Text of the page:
Maui teacher helps former student escape deadly fire: 'Who knows if I would have made it'
"I trusted her, basically, with my life," the teen said.
Jackie Ellis, a beloved science teacher at Maui's Lahainaluna High School, was trying to evacuate from the fast-moving Lahaina fire when she stumbled across a former student. The teacher and teen opened up to ABC News about the harrowing day that they escaped the encroaching flames together, making it to safety as the blaze roared through their now-decimated town.
When the fire erupted, Ellis said, "Getting out was insane -- you just saw people running to and from their house, grabbing what they could."
With her two dogs in tow, Ellis drove to the front of her neighborhood. But the exit was blocked by a fallen tree so she, along with all her neighbors, were forced to turn to the only other way out.
"So you're just waiting to get let out of your neighborhood to hopefully go north," she explained. "And when that wasn't working, I just felt trapped, and fight-or-flight kind of kicked in. And I was like, 'All right, I got to go [south] if I can't go this way.'"
That's when she saw Joa Navarro, who graduated earlier this year from Lahainaluna High School.
Ellis taught Navarro, 18, all four years of high school and wrote college recommendation letters for him.
"He's very smart," Ellis said. "He also is very good at working with others. I knew I could put him in any group and he would work with that group and make everyone feel included."
"I've gotten to know his parents and his younger brother, as well, and they're amazing people," she added.
Navarro described Ellis as a kind-hearted teacher who is honest with her students and willing to give them life advice that extends beyond the classroom.
"She's like a life counselor, teacher, friend," he said.
On Aug. 8, Navarro had been napping in his car in a parking garage and woke up to find smoke billowing around him. He tried to drive out of Lahaina, but his car was low on gas.
Ellis said she was surprised to see Navarro pull up, but was relieved to see a familiar face.
"Having another human to be responsible for kind of made my brain be like, 'OK, focus and breathe and we got to get through this,'" she explained.
But Ellis couldn't roll down the window to talk to the teen because the air was too smoky. Then embers started flying, so Navarro followed her in his car.
"Once we got to the other side of the fire," Ellis said, "he pulled up beside me and he was like, 'Can I get in your car?' And I was like, 'Of course you can.'"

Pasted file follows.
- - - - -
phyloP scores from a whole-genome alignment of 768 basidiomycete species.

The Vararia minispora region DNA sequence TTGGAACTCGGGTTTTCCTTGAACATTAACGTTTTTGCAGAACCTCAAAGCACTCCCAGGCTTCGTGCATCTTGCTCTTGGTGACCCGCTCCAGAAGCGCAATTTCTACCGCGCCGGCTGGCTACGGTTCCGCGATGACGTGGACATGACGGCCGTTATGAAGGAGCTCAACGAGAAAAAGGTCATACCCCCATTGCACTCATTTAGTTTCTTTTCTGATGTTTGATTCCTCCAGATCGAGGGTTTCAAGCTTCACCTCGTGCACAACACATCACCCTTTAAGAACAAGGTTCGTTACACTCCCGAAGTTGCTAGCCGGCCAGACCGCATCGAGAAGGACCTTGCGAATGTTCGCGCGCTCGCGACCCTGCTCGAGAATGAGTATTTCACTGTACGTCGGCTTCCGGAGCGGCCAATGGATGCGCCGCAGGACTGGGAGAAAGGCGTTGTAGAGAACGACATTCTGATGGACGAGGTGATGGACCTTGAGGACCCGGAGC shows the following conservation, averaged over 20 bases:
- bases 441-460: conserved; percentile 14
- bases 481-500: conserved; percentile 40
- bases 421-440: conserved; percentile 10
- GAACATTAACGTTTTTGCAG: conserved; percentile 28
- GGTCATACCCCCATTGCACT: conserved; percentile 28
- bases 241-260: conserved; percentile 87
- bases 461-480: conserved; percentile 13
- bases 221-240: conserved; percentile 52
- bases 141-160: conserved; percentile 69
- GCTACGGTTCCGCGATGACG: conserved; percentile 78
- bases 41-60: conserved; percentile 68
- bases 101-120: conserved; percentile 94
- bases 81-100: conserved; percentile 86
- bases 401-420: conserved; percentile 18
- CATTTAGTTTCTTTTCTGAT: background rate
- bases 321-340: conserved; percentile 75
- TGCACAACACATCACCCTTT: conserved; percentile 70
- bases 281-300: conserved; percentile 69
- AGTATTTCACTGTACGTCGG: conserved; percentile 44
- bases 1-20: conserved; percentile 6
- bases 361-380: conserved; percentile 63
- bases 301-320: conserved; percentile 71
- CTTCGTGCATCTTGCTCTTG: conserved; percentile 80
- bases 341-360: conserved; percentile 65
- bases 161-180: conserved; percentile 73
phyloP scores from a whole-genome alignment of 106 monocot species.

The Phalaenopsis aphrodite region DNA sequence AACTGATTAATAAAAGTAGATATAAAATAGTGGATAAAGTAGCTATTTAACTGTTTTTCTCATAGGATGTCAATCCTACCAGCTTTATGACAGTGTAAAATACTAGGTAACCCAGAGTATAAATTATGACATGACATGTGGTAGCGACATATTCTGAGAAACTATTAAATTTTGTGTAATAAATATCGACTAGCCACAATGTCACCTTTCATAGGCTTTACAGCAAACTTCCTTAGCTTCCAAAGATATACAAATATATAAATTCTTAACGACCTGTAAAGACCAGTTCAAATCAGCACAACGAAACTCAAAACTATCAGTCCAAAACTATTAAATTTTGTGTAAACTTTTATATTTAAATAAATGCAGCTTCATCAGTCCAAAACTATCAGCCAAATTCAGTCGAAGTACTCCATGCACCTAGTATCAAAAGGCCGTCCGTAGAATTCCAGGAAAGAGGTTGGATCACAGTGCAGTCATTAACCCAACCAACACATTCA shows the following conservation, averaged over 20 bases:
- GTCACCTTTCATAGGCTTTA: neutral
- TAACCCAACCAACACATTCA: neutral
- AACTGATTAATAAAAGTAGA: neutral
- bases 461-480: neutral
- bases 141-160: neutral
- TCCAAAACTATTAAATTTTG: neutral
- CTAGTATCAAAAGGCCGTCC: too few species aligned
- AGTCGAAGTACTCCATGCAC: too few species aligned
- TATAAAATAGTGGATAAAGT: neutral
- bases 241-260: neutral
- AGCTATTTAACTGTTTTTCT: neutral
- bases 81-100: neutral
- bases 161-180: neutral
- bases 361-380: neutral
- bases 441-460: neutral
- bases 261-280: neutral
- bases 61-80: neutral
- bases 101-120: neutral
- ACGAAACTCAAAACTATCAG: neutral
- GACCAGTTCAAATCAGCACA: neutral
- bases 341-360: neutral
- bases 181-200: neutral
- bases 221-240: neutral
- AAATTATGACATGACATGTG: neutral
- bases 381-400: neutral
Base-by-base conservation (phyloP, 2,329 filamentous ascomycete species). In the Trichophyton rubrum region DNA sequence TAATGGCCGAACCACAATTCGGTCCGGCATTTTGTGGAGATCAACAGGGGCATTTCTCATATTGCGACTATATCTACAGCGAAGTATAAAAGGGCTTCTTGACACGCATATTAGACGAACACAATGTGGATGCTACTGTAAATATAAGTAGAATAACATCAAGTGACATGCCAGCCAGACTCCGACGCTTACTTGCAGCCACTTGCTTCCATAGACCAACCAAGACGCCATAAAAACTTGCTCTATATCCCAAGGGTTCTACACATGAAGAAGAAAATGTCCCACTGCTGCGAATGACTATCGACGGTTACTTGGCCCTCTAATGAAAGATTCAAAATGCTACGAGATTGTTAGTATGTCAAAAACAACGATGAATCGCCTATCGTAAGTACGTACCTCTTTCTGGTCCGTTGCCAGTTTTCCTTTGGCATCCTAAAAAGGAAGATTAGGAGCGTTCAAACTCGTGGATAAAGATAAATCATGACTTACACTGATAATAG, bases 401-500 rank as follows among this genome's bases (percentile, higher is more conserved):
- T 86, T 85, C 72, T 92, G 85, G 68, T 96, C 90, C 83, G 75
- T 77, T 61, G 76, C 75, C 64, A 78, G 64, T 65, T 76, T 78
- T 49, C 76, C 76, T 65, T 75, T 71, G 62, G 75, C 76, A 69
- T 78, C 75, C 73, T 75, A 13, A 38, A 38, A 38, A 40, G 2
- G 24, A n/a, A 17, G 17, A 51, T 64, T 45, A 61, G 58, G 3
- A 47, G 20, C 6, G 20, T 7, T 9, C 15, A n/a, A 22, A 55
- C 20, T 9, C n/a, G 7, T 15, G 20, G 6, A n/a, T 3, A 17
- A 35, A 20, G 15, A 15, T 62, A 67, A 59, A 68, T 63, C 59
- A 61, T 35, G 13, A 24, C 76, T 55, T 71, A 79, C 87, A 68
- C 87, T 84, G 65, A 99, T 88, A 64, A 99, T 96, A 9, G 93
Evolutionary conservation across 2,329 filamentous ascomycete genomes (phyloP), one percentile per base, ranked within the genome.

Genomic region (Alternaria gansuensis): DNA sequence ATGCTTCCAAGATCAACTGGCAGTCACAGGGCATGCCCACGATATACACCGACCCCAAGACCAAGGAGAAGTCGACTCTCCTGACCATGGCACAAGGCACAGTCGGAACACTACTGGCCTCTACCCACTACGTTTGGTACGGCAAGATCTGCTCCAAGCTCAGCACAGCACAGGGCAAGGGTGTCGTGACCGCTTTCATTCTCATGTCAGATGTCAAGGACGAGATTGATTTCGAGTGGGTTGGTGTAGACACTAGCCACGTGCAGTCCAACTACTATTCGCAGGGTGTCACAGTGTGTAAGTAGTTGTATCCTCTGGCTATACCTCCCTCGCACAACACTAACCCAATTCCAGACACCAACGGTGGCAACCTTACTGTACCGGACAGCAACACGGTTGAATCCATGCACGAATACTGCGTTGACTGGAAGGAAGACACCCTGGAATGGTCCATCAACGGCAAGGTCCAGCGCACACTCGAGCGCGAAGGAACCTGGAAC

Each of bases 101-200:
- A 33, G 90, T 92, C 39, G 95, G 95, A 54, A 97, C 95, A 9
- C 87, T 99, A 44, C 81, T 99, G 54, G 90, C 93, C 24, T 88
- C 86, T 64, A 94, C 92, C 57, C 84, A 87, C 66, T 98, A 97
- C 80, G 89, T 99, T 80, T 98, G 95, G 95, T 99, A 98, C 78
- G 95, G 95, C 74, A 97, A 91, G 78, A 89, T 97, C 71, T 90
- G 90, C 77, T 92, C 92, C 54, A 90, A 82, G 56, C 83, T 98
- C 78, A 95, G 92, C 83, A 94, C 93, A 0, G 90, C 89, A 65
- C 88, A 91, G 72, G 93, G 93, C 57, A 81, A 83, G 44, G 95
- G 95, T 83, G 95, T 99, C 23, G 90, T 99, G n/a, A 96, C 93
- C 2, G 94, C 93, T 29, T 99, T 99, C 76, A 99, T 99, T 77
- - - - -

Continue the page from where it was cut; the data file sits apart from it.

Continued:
"I trusted her, basically, with my life," he said. "It was definitely more comforting to have her there."
As they sat in a line of cars, they talked through their escape options. Neither had cellphone service.
"We shouldn't turn around because we're going to drive into fire," Navarro said. "So we decided, even though it's moving slow, we're going to keep going south."
"It was surreal," Navarro said. "I'm so thankful to have had her there ... to, kind of, calm my nerves and having her just leading the charge."
With so many residents trying to escape along that same road, he said a typically five-minute drive took them an hour-and-a-half to reach a safe space.
The quick-moving blaze that ripped through Lahaina that day has claimed over 100 lives and leveled countless homes.
Ellis and her dogs are now staying at a hotel. While her house in Lahaina has no water or electricity, it is the only one still standing in the area.
"It's hard not to feel guilty. I have quite a few friends who lived in those houses that did burn down," she said. "I can't believe that I get to have so much when people that I know and love have lost literally everything except for, thankfully, their loved ones."
Navarro's home is about 20 minutes away from Lahaina and his family and their house are safe. The teen has since left to begin a new chapter as a freshman at the University of Utah.
Two weeks later, looking back on the harrowing day, Navarro is overwhelmed with gratitude for his former teacher's guidance.
"If I hadn't seen her, I don't know," he said. "I probably would have just stayed in traffic and just kept trying to go north. But who knows if I would have made it out."
ABC News' Steph Wash and Maria Villalobos contributed to this report.